Record levels of snowfall in the highlands of Scotland over the last two winters – depths of over 250cm earlier in the season easily exceeded those at the recent Sochi Olympics – have boosted Scotland’s snow sports’ sector and led to unprecedented visitor numbers.
Along with the thousands and boarders and skiers hitting the slopes have been an increasing number of pioneer snowshoers, with the sport proving particularly attractive to those new to the thrill and excitement of snow sports. According to Jeff Starkey, head of Ski Patrol at Nevis Range, near Fort William, in the West Highland region of Lochaber: “One of the real appeals of snowshoeing is that almost anyone pick it up easily.” And, with equipment and instruction on offer at the resort, the sport has attracted many new participants in the last couple of seasons.
Nevis Range, famous for its lift-serviced off piste area in the Back Corries, including Coire Dubh, Summit Corrie and Coire an Lochan. http://snowsports.nevisrange.co.uk/Back_Corries.] is not just a leading Scottish snowsport centre, but is one of the premier visitor attractions within the Highlands. Situated in the shadow of Britain’s highest mountain, Ben Nevis, the centre also encompasses two other mountains, Aonach Mor, the eighth highest in Britain, and Carn Mor Dearg. Constructed along the north face of Aonach Dor is the Nevis Range mountain gondola system, the only one of its kind in the UK
Sit back, as you are effortlessly transported form 300 to 2150 feet, and you can enjoy the breathtaking views of the Scottish Highlands, including the Great Glen, Ben Nevis, and surrounding areas. On a clear day the spectacular vistas extend as far as the Inner Hebrides. Indeed, the location is so special that each visit to Nevis Range, even if only a few weeks apart, can seem very different because of changing seasonal colours and weather conditions.
And once you arrive at the top, just to rub it it and make your friends really jealous,you can send your post cards from the highest post box in Scotland; one that also boasts its own special stamp.
Jeff Starkey recommends first heading off underneath the Great Glen chair in the direction of Rob Roy. “This will take about 20 minutes. Then traverse around into Coire Dubh to the Braveheart chair return, which will take around an hour. From Braveheart the return traverse on into Coire an Lochan will take about 30 minutes and you’ll be rewarded with impressive mountain scenery and some wild feeling terrain.”
Jeff advises snowshoers to have a chat to the friendly Ski Patrol team who are on hand to provide information on the conditions across the mountain, as well as well as any help needed with routes and locations.
However, although Jeff is keen to advocate snowshoeing as a sport for all, he is equally quick to remind everyone to make sure they are always properly equipped and stay within their physical and navigational capabilities.
“Scottish conditions can be challenging, weather conditions can change quickly and everyone needs to be aware of avalanche risk.”
Taking advantage of Nevis Range Equipment Hire, situated at at the gondola base station, I kitted myself out with shoes and poles and set out for the day. It has five sets of adult sizes, which you can reserve in advance by calling Nevis Range, that cost £15.50 per day to hire. (You’ll also need a gondola ticket, costing £11.50 for each adult.)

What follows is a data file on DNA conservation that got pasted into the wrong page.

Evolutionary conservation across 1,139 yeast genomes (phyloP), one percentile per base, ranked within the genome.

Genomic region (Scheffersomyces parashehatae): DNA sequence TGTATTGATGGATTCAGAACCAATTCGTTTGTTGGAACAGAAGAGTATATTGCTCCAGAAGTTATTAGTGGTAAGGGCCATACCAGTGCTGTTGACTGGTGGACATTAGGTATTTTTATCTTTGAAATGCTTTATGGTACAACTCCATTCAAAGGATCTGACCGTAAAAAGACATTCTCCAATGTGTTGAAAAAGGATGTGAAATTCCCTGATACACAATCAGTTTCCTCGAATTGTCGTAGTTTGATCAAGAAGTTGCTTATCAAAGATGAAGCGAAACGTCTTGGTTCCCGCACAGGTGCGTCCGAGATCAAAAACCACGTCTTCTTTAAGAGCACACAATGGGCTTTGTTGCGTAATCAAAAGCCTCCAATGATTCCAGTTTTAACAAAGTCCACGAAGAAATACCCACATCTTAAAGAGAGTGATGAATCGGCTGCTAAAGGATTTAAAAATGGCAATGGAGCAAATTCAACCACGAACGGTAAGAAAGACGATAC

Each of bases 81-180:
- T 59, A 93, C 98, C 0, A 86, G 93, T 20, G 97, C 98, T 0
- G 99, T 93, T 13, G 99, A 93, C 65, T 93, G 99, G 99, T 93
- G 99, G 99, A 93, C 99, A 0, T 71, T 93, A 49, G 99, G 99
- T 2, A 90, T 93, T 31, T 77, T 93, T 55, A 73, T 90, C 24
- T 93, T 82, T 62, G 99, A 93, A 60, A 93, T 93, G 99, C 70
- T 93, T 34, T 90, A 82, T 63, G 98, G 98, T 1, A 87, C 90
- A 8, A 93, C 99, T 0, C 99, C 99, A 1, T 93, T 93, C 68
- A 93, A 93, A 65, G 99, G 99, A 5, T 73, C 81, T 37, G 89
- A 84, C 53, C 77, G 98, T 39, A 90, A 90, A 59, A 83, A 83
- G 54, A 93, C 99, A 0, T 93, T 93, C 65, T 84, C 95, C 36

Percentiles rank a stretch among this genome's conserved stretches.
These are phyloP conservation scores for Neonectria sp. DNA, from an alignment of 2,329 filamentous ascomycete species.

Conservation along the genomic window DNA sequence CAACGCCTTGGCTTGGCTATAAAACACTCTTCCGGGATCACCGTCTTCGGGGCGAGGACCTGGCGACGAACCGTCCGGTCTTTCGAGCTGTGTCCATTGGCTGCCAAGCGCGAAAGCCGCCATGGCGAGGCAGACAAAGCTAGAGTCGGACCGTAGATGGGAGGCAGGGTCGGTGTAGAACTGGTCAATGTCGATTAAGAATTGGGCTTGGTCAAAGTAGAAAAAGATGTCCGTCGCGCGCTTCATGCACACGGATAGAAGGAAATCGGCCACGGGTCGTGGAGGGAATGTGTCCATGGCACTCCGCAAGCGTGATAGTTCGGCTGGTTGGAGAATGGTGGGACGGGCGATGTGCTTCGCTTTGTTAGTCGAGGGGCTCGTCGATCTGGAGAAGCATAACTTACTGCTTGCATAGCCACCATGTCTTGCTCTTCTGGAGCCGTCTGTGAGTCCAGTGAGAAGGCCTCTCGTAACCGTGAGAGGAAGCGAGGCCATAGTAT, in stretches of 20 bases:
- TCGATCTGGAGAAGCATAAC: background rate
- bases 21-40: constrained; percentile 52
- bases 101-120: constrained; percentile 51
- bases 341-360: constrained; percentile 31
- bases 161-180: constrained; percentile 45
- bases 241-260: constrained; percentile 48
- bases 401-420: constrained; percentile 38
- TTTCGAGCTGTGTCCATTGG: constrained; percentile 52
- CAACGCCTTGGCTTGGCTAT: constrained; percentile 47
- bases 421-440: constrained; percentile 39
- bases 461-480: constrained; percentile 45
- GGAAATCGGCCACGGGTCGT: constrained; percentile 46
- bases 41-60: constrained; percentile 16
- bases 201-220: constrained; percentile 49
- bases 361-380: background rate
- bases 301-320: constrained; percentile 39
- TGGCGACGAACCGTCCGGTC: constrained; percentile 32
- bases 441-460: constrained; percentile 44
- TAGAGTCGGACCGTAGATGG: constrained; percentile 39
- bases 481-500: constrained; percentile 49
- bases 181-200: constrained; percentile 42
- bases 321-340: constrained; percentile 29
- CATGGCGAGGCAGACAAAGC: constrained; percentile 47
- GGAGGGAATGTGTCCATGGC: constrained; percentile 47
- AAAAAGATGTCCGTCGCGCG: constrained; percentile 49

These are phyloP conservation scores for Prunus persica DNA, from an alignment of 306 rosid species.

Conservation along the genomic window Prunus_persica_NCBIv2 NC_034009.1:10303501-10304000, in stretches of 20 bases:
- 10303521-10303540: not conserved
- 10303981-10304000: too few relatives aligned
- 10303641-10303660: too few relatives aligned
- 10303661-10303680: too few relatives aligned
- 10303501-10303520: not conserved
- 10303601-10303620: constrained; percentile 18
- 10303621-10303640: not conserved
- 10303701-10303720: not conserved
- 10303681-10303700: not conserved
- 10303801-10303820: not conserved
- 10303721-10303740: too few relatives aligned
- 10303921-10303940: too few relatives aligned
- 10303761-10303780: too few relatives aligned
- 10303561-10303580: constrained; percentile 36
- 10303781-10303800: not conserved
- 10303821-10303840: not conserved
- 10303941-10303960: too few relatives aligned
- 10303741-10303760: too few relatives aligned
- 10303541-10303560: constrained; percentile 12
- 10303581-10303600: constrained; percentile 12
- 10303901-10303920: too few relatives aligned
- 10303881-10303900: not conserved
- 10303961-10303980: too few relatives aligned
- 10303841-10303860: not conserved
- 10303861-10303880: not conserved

There are plans to increase the amount of snowshoeing equipment available for hire, if interest in the sport continues to grow. It is also now possible to buy snowshoes in many of the major outdoor equipment stores throughout the north of Scotland.
Having some knowledge of the mountains around Nevis Range through summer hiking, I was immediately impressed with the territory I could access, simply because of my snowshoes. Although reduced from its record midwinter depths, there was still considerable snow coverage and, despite a fairly heavy mist, the visible scenery was still breathtaking.
Nevis Range certainly caters for its visitors, with a host of attractions and amenities, including the Pinemarten Cafe Bar and Snowgoose Restaurant. Both have amazing views, are perfect for coffee, lunch or afternoon tea and use local produce, particularly the superb meat and fish from the surrounding locality, wherever possible.
The Pinemarten also showcases Nevis Range’s concern for its surrounding environment. Built during the harsh winter of 2010/11, care was taken to utilise natural products where possible and the builders and contractors were mostly small local businesses. The timber facing is Lochaber larch from the sawmill seven miles away. At the same time, a woodchip boiler was installed to provide heat and hot water for the base station. Supplied by a local firm right next door on the access road, it is a state of the art system which is intended to lower the centre’s carbon footprint while being very efficient at keeping everyone warm.
Skiers, boarders and snowshoers will often find themselves sharing the gondola with experienced climbers on their way to the many challenging winter routes in the surrounding area, as well as handgliders and paragliders. Nevis Range is also a major mountain bike centre, home of the world-famous world cup down hill. http://bike.nevisrange.co.uk/index.asp
And just as you may be surprised by the snow cover enjoyed in the Scottish Highlands, predictably negative preconceptions about capricious Scottish weather are also not wholly accurate.
“We’ve had our fair share of calm, Alpine days here this winter,” says Heather Negus, head of marketing at Nevis Range, “while the south of the UK was being buffeted by high winds and floods. The weather can be volatile – what’s called ‘four seasons in a day’ around here – but as it changes very rapidly, it’s rarely totally bad for the whole day.”